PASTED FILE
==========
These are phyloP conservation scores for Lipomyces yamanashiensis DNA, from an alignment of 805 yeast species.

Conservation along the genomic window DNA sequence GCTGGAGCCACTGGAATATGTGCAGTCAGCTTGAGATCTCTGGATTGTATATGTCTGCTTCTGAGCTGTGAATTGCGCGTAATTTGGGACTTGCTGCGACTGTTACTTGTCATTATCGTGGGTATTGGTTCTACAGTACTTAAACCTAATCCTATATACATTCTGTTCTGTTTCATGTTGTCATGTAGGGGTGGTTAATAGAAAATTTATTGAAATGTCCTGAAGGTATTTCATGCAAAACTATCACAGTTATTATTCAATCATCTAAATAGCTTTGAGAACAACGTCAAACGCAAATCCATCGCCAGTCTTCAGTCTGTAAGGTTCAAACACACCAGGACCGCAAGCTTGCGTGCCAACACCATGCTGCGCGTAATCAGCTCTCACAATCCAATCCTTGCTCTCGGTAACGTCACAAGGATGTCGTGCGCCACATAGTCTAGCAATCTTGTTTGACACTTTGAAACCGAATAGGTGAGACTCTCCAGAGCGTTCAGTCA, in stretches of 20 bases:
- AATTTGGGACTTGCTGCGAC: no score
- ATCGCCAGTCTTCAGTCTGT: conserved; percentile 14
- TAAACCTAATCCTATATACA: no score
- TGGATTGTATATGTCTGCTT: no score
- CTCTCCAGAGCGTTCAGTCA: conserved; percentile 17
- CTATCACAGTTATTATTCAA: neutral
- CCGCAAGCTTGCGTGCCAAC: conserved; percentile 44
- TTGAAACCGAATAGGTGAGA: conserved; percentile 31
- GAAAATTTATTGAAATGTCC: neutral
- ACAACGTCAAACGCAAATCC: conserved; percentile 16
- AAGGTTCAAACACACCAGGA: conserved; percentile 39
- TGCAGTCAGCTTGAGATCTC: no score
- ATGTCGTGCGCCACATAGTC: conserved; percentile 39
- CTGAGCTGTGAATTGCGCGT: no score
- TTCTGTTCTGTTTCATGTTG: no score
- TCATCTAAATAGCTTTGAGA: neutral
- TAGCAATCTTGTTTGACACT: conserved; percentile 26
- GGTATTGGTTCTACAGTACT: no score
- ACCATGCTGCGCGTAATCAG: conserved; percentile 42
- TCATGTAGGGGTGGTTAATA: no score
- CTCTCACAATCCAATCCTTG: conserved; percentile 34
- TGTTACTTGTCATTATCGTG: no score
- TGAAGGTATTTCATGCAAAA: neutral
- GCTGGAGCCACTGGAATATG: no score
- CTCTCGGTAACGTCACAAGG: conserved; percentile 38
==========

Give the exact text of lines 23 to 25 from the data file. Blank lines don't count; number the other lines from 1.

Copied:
- CTCTCACAATCCAATCCTTG: conserved; percentile 34
- TGTTACTTGTCATTATCGTG: no score
- TGAAGGTATTTCATGCAAAA: neutral